This popular form of media has both positive and negative effects on children. The most widely acknowledged "positive" impact is that video games may help children improve their manual dexterity and computer literacy. Ever-improving technology also provides players with better graphics that give a more "realistic" virtual playing experience. This quality makes the video game industry a powerful force in many adolescent lives.
Investigators discovered people who played a violent video game for three consecutive days showed increases in aggressive behavior and hostile expectations each day they played.
They also found that those who played nonviolent games showed no meaningful changes in aggression or hostile expectations over that period.
Although other experimental studies have shown that a single session of playing a violent video game increased short-term aggression, this is the first study to show long-term effects from playing violent video games, said psychologist Dr.
Brad Bushman, co-author of the study. In the same way, repeated exposure to violent video games may have a cumulative effect on aggression. In the study, researchers told 70 French university students that they would be participating in a three-day study of the effects of brightness of video games on visual perception.
They were then assigned to play a violent or nonviolent video game for 20 minutes on each of three consecutive days. After playing the game each day, participants took part in an exercise that measured their hostile expectations.
They were given the beginning of a story, and then asked to list 20 things that the main character will do or say as the story unfolds. The researchers counted how many times the participants listed violent or aggressive actions and words that might occur.
Students in the study then participated in a competitive reaction time task, which is used to measure aggression. Each student was told that he or she would compete against an unseen opponent in a trial computer game in which the object was to be the first to respond to a visual cue on the computer screen.
The loser of each trial would receive a blast of unpleasant noise through headphones, and the winner would decide how loud and long the blast would be. The noise blasts were a mixture of several sounds that most people find unpleasant such as fingernails on a chalk board, dentist drills, and sirens.
In actuality, there was no opponent and the participants were told they won about half the trials. Researchers discovered that, after each day, those who played the violent games had an increase in their hostile expectations.
In other words, after reading the beginning of the stories, they were more likely to think that the characters would react with aggression or violence. That expectation may make them more defensive and more likely to respond with aggression themselves, as we saw in this study and in other studies we have conducted.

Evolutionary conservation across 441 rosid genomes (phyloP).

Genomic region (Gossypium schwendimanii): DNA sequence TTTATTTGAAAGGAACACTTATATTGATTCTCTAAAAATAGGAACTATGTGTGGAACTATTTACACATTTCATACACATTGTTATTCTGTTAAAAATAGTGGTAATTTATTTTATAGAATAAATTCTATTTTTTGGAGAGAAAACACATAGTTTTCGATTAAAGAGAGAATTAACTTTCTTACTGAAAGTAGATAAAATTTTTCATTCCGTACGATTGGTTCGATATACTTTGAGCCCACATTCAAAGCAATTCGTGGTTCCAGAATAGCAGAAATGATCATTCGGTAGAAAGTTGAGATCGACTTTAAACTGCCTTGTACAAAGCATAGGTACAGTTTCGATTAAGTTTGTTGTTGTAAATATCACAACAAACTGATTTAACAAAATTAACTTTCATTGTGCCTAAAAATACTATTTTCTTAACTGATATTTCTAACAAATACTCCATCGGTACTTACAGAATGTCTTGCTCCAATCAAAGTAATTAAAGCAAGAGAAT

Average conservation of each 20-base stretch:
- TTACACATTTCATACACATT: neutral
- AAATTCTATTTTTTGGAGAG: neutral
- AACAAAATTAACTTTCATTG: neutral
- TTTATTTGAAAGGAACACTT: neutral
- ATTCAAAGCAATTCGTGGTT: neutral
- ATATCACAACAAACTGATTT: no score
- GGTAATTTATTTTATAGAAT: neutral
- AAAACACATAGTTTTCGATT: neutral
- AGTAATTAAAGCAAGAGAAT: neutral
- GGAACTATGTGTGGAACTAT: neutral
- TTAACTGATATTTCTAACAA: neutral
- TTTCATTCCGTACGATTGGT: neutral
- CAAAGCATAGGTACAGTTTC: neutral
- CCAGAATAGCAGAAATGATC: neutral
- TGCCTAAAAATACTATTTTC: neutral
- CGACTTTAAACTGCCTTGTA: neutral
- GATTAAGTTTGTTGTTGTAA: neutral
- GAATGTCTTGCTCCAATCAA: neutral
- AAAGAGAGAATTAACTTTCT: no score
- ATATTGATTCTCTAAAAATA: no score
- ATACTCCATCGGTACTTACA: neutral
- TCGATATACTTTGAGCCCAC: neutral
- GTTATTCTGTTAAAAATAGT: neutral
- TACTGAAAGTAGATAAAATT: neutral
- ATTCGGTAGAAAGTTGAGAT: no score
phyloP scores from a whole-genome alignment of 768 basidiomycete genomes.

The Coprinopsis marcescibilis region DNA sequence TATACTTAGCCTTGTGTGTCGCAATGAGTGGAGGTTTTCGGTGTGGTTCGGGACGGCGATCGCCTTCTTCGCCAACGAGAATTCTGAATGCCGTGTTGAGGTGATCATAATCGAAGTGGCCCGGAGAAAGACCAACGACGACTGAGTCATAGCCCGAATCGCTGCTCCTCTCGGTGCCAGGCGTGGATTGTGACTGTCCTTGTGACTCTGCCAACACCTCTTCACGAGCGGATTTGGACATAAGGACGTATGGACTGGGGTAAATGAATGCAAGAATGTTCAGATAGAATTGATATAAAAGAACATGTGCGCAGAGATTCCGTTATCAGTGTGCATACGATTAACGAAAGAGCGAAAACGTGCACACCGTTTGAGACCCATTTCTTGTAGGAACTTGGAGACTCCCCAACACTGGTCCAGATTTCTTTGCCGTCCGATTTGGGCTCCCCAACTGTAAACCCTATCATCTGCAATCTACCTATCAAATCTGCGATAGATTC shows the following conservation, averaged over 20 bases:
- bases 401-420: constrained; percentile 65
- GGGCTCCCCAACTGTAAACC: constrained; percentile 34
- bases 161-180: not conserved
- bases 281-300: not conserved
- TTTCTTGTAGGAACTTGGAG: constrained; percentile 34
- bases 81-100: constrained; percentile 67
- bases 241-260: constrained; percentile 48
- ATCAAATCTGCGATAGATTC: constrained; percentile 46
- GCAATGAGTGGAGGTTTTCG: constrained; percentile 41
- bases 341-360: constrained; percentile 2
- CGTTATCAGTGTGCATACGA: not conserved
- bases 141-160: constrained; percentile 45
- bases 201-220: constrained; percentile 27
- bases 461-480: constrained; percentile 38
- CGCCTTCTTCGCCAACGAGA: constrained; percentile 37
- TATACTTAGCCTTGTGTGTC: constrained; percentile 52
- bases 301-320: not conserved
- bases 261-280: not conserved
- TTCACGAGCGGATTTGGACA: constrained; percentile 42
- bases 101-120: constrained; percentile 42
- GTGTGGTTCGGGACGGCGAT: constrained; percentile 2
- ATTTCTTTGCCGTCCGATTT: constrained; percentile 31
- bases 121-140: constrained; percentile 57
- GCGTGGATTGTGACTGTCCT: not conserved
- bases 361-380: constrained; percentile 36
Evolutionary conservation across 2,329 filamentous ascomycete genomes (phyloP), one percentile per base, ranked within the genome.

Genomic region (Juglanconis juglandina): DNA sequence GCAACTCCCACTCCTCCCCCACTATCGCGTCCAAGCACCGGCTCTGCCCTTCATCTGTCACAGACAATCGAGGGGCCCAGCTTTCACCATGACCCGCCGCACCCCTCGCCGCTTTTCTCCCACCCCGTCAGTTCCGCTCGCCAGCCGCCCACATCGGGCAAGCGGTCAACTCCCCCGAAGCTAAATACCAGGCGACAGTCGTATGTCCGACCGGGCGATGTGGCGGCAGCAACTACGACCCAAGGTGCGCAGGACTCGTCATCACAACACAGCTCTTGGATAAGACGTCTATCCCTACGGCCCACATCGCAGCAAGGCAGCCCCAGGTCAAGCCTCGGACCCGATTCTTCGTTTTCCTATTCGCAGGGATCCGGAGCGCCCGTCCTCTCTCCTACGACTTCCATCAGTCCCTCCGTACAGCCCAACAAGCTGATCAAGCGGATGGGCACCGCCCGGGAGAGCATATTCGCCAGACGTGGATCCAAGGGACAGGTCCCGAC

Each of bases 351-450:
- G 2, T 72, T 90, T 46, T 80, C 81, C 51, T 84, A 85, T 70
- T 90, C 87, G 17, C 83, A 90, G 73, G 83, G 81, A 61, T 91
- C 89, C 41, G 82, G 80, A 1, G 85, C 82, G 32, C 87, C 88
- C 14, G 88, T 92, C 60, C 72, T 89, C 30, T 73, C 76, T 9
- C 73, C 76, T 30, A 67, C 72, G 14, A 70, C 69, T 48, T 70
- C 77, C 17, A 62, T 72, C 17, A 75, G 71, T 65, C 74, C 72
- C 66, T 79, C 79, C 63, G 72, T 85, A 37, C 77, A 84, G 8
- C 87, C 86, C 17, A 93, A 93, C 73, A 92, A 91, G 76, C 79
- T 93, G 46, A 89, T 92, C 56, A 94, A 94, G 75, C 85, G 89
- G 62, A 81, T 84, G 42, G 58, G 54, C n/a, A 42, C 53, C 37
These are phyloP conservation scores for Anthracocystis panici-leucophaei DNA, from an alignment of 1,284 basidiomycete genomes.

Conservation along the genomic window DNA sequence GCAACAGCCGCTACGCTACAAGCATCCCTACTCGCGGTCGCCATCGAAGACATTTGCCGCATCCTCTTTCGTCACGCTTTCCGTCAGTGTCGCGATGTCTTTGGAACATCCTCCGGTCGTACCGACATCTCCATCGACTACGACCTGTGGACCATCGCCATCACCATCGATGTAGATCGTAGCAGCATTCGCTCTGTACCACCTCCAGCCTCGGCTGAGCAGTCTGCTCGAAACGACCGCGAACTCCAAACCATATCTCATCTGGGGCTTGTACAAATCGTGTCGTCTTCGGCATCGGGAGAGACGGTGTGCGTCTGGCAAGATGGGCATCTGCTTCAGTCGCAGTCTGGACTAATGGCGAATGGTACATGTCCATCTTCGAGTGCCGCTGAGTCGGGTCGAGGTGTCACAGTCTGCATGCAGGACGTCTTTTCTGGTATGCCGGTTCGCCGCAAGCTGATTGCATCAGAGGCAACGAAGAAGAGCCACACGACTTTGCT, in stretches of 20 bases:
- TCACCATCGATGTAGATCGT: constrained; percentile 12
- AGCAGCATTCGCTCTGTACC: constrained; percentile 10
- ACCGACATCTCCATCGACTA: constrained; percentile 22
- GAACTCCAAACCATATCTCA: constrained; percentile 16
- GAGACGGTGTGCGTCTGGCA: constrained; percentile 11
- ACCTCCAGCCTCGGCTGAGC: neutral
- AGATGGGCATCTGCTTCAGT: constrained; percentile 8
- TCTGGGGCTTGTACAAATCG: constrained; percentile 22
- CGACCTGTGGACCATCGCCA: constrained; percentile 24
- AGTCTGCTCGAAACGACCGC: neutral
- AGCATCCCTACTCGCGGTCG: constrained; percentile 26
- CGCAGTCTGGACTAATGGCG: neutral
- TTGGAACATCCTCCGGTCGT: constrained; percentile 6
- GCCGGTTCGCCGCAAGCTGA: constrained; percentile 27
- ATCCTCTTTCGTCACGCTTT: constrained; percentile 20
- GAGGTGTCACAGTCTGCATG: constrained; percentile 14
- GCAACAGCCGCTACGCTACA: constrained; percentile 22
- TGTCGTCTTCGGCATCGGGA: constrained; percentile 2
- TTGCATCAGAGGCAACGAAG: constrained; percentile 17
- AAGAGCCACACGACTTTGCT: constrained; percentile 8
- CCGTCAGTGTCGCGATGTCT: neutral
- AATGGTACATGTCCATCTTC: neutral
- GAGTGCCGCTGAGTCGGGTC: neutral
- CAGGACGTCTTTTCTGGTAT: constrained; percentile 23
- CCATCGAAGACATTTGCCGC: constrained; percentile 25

He said it is impossible to know for sure how much aggression may increase for those who play video games for months or years, as many people do. It may eventually level off.
Rick Nauert has over 25 years experience in clinical, administrative and academic healthcare. He is currently an associate professor for Rocky Mountain University of Health Professionals doctoral program in health promotion and wellness.
Nauert began his career as a clinical physical therapist and served as a regional manager for a publicly traded multidisciplinary rehabilitation agency for 12 years.
He has masters degrees in health-fitness management and healthcare administration and a doctoral degree from The University of Texas at Austin focused on health care informatics, health administration, health education and health policy. His research efforts included the area of telehealth with a specialty in disease management.
Retrieved on September 18,from https:Jul 06, · Two of my grandsons, ages 10 and 13, seem destined to suffer some of the negative effects of video-game overuse. The year-old gets up half an hour earlier on school days to play computer games, and he and his brother stay plugged into their hand-held devices on .
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Sep 16, · This is a basic introduction of the negative effects that video games contain.
I encourage all video gamers to watch this video. Be aware of the effects of a video game compulsion to keep your child's hobby in check. He shouldn't be getting anymore than two hours of screen time per day and this includes time playing games, watching television and surfing the Internet, according to alphabetnyc.comd: Jun 17, Studies have shown the negative effects violent video games have on the younger generation.
Calvert and Tan did a study on young adults, where they compared the differences between playing versus observing violent video games. Aug 20, · Aug. 20, -- Adults who play video games may be increasing their risk for health problems, a new study shows.
A survey published in the American Journal of .